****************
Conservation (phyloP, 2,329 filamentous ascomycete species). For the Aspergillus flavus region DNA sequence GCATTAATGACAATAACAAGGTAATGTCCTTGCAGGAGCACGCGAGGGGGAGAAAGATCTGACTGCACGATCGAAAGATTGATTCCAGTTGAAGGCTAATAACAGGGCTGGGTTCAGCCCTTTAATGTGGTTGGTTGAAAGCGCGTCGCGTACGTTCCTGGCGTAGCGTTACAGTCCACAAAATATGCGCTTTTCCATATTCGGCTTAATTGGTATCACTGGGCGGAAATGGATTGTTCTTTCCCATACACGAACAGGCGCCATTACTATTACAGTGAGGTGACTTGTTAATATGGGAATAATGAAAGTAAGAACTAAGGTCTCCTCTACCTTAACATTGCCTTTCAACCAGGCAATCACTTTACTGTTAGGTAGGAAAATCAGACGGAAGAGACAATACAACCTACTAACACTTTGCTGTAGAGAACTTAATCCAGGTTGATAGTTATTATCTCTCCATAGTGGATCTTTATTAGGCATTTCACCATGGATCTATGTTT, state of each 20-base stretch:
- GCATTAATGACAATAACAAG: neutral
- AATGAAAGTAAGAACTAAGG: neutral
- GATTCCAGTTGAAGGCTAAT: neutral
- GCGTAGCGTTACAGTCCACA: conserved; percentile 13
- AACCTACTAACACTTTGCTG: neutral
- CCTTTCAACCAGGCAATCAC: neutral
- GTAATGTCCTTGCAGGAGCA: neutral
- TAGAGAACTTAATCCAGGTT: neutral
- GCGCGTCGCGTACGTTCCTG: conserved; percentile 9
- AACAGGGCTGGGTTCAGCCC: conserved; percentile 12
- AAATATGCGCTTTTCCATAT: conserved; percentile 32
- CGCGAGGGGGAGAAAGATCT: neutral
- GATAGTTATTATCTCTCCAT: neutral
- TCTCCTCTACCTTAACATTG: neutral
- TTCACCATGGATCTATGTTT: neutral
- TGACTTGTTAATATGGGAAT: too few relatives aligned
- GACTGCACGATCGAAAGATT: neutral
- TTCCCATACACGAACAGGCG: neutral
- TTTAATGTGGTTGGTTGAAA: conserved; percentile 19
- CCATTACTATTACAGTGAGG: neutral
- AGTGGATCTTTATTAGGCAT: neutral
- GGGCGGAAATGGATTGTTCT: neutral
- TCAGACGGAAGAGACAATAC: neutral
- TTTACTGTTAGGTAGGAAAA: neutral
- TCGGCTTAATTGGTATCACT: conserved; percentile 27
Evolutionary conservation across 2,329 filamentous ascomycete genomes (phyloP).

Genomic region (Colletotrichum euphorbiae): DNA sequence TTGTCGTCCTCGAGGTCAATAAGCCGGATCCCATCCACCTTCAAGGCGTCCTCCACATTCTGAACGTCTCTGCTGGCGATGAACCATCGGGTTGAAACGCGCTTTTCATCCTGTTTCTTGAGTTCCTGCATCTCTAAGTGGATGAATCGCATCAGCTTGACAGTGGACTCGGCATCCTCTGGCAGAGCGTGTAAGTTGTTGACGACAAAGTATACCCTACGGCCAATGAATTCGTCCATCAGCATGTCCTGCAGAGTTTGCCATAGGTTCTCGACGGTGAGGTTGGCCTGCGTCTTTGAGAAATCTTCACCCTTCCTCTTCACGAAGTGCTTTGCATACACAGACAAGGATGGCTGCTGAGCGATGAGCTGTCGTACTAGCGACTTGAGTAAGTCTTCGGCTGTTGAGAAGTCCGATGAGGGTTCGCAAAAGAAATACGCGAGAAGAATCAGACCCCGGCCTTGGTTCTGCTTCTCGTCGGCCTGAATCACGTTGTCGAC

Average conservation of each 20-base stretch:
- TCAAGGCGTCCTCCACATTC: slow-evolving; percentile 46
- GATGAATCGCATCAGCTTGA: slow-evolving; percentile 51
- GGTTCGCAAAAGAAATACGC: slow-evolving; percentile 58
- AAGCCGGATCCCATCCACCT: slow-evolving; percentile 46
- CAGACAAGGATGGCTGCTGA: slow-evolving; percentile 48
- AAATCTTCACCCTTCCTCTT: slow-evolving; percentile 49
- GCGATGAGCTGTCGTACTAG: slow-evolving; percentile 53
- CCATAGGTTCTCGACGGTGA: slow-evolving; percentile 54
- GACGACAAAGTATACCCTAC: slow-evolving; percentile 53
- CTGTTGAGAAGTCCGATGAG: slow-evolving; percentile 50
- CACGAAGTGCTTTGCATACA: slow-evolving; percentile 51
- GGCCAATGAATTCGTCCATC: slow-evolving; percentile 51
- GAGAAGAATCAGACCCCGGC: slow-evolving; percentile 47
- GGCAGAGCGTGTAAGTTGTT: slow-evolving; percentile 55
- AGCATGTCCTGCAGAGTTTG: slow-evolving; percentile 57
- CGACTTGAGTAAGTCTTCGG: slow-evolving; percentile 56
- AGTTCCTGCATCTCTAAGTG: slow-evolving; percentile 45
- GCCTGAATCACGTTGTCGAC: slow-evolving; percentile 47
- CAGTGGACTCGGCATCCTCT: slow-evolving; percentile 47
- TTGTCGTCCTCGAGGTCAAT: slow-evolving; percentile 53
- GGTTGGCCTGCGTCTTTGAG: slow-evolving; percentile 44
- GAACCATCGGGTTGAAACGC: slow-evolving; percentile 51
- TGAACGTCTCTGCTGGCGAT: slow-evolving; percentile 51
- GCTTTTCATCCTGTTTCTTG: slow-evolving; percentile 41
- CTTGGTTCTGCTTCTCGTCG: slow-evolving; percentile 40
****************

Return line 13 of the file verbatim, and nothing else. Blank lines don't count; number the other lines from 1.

- CGCGAGGGGGAGAAAGATCT: neutral